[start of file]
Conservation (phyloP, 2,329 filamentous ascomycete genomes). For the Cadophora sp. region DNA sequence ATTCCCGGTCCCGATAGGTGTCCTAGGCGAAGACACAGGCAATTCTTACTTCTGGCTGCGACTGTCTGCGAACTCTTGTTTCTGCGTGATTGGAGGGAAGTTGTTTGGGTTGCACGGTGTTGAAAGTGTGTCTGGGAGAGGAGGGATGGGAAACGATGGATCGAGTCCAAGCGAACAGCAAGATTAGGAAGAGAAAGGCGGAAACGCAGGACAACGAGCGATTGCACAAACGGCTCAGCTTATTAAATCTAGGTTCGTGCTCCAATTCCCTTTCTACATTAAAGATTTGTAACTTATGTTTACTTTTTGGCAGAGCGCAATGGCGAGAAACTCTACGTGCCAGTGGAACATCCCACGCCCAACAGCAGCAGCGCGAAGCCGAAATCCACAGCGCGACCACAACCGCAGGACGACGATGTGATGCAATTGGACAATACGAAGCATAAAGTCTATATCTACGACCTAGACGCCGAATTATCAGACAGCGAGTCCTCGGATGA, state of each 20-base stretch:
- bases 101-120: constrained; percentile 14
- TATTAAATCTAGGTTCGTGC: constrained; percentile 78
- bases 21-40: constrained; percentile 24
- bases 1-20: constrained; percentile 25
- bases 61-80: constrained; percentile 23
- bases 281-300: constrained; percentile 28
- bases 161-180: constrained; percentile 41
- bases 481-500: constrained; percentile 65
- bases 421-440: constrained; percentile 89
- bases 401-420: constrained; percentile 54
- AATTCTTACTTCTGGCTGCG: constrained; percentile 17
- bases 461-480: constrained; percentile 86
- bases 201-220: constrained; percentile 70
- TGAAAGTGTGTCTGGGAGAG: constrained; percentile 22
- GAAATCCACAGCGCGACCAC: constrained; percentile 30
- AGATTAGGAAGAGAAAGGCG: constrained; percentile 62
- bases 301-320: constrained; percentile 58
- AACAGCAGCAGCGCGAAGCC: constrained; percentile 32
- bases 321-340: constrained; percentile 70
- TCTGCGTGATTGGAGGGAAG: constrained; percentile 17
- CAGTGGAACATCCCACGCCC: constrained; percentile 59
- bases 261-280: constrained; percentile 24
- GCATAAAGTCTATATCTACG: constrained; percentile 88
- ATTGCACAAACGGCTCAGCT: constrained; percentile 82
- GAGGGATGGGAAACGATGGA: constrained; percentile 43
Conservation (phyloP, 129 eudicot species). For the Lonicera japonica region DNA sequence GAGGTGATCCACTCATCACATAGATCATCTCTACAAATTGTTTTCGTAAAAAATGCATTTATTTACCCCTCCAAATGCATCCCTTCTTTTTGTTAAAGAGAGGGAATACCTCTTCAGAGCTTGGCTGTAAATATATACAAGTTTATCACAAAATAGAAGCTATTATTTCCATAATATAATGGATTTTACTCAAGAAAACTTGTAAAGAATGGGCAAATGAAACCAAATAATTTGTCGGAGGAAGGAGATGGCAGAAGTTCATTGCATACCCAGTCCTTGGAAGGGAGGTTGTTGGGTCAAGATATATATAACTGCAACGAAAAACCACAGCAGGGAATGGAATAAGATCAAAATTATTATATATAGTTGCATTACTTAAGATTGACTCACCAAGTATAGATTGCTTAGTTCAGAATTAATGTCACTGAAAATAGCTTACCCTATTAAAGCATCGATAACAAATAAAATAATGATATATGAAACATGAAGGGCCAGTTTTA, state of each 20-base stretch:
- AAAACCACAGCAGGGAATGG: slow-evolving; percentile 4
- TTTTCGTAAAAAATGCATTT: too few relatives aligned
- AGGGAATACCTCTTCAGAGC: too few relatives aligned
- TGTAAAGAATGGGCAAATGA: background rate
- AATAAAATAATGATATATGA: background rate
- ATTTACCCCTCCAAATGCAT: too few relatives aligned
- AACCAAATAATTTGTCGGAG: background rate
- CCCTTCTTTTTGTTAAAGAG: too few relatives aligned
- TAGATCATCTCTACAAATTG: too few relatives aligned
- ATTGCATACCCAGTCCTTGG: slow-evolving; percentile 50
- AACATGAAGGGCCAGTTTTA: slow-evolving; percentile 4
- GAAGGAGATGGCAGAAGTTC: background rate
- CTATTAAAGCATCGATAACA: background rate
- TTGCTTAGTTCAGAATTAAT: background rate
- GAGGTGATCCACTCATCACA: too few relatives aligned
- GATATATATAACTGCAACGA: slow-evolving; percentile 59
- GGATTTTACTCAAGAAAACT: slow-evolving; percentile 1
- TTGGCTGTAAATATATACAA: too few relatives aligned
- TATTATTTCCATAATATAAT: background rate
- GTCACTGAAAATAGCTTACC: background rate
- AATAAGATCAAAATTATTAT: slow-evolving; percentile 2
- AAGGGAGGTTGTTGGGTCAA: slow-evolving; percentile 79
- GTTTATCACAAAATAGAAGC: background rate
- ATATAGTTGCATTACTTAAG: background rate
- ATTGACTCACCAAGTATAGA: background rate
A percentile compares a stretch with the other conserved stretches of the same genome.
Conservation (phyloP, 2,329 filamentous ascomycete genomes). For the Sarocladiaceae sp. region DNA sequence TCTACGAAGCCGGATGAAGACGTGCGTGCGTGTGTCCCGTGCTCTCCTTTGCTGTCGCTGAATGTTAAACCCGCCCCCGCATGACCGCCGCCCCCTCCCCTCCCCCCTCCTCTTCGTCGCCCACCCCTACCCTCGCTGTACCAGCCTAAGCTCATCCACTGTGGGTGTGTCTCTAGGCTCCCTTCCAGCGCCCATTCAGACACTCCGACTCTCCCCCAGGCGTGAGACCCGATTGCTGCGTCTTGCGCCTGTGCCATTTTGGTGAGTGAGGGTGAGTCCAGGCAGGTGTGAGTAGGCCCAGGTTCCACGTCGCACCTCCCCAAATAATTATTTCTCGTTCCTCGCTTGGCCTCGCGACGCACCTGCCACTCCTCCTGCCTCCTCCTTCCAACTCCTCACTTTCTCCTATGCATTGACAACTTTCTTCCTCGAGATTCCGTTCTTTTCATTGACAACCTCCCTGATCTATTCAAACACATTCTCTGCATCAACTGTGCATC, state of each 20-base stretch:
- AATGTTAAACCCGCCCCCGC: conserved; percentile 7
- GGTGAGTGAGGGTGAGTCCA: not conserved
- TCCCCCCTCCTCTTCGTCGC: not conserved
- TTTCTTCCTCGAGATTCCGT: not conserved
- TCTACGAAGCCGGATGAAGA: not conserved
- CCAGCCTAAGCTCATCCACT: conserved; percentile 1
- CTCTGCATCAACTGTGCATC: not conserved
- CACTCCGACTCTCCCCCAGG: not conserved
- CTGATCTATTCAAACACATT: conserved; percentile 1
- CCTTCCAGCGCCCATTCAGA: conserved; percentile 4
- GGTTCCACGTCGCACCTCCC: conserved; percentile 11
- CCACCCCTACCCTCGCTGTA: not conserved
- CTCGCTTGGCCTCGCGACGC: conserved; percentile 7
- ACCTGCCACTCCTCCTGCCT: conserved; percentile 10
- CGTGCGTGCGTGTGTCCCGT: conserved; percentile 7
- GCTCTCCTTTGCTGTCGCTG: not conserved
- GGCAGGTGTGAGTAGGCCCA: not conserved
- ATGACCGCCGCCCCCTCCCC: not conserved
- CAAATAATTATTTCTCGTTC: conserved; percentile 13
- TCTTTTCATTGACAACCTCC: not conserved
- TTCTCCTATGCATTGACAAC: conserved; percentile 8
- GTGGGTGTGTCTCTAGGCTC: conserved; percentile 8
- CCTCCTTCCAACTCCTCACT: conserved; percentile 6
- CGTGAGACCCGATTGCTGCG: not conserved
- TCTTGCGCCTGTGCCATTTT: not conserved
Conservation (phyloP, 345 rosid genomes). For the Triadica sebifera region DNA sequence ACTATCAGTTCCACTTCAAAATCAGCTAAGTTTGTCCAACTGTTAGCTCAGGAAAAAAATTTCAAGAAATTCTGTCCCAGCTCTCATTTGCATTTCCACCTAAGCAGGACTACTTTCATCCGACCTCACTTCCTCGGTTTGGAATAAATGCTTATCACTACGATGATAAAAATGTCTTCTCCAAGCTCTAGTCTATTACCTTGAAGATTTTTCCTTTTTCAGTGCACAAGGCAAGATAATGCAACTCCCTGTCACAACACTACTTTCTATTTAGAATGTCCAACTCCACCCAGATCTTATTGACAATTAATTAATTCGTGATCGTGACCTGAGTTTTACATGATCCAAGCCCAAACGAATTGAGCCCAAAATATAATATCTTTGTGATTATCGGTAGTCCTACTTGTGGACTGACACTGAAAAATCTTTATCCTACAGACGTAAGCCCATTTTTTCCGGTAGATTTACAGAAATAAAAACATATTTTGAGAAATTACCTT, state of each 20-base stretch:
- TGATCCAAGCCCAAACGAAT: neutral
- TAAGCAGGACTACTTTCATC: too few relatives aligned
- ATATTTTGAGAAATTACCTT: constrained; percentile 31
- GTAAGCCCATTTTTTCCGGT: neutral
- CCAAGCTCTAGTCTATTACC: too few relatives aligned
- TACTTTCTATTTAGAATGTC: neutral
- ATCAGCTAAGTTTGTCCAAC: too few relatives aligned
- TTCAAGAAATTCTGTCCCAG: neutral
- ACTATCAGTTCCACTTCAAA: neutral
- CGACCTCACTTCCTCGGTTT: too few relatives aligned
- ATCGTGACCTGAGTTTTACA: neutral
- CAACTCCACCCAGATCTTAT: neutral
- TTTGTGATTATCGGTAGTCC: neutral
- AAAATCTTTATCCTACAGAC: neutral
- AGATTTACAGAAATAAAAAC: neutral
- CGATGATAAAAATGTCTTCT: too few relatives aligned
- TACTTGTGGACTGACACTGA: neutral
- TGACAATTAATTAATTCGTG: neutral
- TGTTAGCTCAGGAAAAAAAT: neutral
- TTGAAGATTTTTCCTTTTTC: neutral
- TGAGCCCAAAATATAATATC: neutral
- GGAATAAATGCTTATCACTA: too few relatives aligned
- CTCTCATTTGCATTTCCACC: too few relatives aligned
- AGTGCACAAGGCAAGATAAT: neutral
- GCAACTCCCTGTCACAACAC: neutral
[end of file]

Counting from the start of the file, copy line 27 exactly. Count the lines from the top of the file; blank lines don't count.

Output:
Conservation (phyloP, 129 eudicot species). For the Lonicera japonica region DNA sequence GAGGTGATCCACTCATCACATAGATCATCTCTACAAATTGTTTTCGTAAAAAATGCATTTATTTACCCCTCCAAATGCATCCCTTCTTTTTGTTAAAGAGAGGGAATACCTCTTCAGAGCTTGGCTGTAAATATATACAAGTTTATCACAAAATAGAAGCTATTATTTCCATAATATAATGGATTTTACTCAAGAAAACTTGTAAAGAATGGGCAAATGAAACCAAATAATTTGTCGGAGGAAGGAGATGGCAGAAGTTCATTGCATACCCAGTCCTTGGAAGGGAGGTTGTTGGGTCAAGATATATATAACTGCAACGAAAAACCACAGCAGGGAATGGAATAAGATCAAAATTATTATATATAGTTGCATTACTTAAGATTGACTCACCAAGTATAGATTGCTTAGTTCAGAATTAATGTCACTGAAAATAGCTTACCCTATTAAAGCATCGATAACAAATAAAATAATGATATATGAAACATGAAGGGCCAGTTTTA, state of each 20-base stretch: